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Updated: 28 Apr 2022

Lastminute.com takes 8 months to refund a customer for cancelled flights

The customer was owed more than £500 for flights between Norwich and Edinburgh

A Lastminute.com customer was forced to wait eight months for a refund after his Lognanair flights from Norwich to Edinburgh were cancelled. Lastminute.com claimed it had ‘made every effort’ to obtain the money owed by the airline, but it needed to be chased several times by Which? before reimbursing the customer.

Jonathan Neville used online travel agent Lastminute.com to book flights from Norwich to Edinburgh with Loganair for a short break with his partner and her daughter in June 2021. However, in July the outgoing flights were rescheduled before being cancelled altogether a couple of weeks later. By March 2022, he was still owed more than £500 until Which? stepped in.

Jonathan told us his emails to Lastminute.com went unanswered. He wrote to the CEO of the company, but to no avail. Jonathan was sent back and forth between Loganair and Lastminute.com as both blamed each other for the hold up. When we asked Loganair about the delay, it claimed that Lastminute.com hadn’t contacted it to activate the refund, despite telling Jonathan it had ‘made every effort to obtain a refund from the airline’.

Loganair told Which? that when flights are booked with it through an online travel agent or third-party agent, those flights are paid for on the agent’s corporate card and therefore the refund has to be sent to that same card. To activate the refund, Loganair said the standard procedure is for the agent to get in contact and request the refund, which according to Loganair never happened in Jonathan’s case. After we contacted Loganair on Jonathan’s behalf, it released the funds back to Lastminute.com.

Once Lastminute.com received the funds for both outgoing and return flights, Lastminute.com initially offered part of the money to Jonathan, stating that the return flights were never cancelled. When we reminded Lastminute.com that Loganair had refunded all of Jonathan’s flights, it sent him the amount he was owed.

Loganair told Which?: ‘We aim to promptly respond and action all enquiries, both from customers directly and third-party booking agents. In this instance, due to the lengthy time change of the flight, the customer was entitled to a full refund. This would normally be processed once the request is received from the third-party booking agent which, in this case, was never received. However, we have since activated the refund now that it has been brought to our attention and it has been sent back to the agent who made the booking. In line with standard airline processes, refunds can only be made to the card used to make the booking.’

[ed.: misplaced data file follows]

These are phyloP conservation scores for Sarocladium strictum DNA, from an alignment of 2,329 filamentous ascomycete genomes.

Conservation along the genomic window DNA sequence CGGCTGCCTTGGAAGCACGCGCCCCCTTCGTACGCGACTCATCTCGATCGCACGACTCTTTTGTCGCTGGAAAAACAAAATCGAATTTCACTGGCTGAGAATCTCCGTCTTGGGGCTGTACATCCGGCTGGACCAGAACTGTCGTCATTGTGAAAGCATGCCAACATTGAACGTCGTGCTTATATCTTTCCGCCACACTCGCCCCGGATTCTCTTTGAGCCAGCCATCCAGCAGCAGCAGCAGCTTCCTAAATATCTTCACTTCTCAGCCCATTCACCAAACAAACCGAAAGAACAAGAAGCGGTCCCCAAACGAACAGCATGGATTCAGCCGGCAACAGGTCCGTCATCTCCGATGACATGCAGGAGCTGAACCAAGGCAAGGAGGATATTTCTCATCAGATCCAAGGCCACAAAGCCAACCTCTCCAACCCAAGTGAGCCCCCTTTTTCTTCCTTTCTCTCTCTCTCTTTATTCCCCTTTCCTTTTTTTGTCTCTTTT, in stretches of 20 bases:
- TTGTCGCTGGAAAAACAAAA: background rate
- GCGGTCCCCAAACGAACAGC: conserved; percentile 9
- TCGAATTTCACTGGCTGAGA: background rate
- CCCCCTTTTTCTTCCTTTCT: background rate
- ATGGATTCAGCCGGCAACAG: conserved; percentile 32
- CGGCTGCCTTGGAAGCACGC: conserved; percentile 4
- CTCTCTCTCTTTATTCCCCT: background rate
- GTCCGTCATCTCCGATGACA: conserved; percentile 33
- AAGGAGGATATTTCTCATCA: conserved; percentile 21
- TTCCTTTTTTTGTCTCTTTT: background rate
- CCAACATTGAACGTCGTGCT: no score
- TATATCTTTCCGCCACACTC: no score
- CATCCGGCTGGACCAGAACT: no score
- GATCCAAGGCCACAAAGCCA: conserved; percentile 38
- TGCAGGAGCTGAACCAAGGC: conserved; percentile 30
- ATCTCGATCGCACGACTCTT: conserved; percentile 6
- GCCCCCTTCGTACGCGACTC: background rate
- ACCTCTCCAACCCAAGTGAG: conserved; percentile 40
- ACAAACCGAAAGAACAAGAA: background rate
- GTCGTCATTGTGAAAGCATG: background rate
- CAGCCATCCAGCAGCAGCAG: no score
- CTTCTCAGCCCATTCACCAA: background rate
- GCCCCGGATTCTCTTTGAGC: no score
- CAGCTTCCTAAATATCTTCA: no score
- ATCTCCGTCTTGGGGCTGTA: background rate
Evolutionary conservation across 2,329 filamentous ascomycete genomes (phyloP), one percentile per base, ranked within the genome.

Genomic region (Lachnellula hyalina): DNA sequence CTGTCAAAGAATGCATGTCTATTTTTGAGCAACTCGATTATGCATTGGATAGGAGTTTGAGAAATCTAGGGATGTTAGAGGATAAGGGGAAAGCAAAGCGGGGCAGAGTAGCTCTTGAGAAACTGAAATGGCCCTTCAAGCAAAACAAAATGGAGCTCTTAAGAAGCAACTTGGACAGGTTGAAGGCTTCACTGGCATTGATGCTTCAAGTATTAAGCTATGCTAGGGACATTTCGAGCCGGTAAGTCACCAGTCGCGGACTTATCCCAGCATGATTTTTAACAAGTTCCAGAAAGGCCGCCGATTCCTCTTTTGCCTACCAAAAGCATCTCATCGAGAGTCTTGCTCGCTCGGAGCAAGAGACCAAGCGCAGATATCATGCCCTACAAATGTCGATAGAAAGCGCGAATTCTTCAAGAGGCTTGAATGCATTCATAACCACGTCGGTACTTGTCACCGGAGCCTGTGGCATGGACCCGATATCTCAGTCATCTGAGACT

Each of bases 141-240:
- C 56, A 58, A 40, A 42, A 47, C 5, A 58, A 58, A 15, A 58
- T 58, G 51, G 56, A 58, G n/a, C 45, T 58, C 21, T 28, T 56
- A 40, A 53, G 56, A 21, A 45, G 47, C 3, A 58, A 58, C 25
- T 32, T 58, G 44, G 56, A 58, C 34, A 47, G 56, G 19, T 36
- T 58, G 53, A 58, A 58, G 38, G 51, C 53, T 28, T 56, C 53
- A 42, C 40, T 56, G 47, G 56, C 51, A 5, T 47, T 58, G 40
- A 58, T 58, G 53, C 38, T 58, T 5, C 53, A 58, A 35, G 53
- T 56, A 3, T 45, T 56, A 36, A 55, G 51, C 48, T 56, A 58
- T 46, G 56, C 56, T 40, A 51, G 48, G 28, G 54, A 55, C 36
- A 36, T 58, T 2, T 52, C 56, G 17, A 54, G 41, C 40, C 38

Lastminute.com told Which?: ‘Our teams have done a thorough investigation in this case and they have been in contact both with the airline and with the customer to explain the current situation.’ 

Lastminute.com acknowledged that Jonathan had been waiting a considerable amount of time for his refund in what it called an ‘exceptional circumstance’ and cited disruption from the Covid-19 pandemic as the cause of the delay, before later telling us a ‘human error’ was responsible.


Hundreds of passengers were left stranded by BA flights being cancelled in March 2022. We called BA out for breaking consumer law and trying to dodge compensation.


What are your rights if your flight gets cancelled?

If an airline cancels your flights and the Denied Boarding Regulation applies (this includes flights from a UK based airport), you are legally entitled to either a full refund issued within seven days or a replacement flight. But things can be less straightforward if you book through a third-party agent like Lastminute.com. 

Lastminute.com’s policies state that flight-only bookings are bound by the airline’s cancellation and refund policies, and that it will only refund the customer once the airline reimburses them. Jonathan was initially advised by Lastminute.com that this process could take up to two months.

Ultimately, the legal obligation to refund passengers lies with the airline. If you’re having trouble getting a refund, Which? advises asking the airline to refund directly into your bank account. But if the airline insists that it will only send the refund to the travel agent, make sure you get the refund confirmation in writing for some extra protection.

If you booked a package holiday, the situation is a little different. In this case, the travel agent is wholly responsible under the Package Travel Regulations 2018.


This article uses insights from the Which? Connect panel, collected from research activities with our members. Find out how to get involved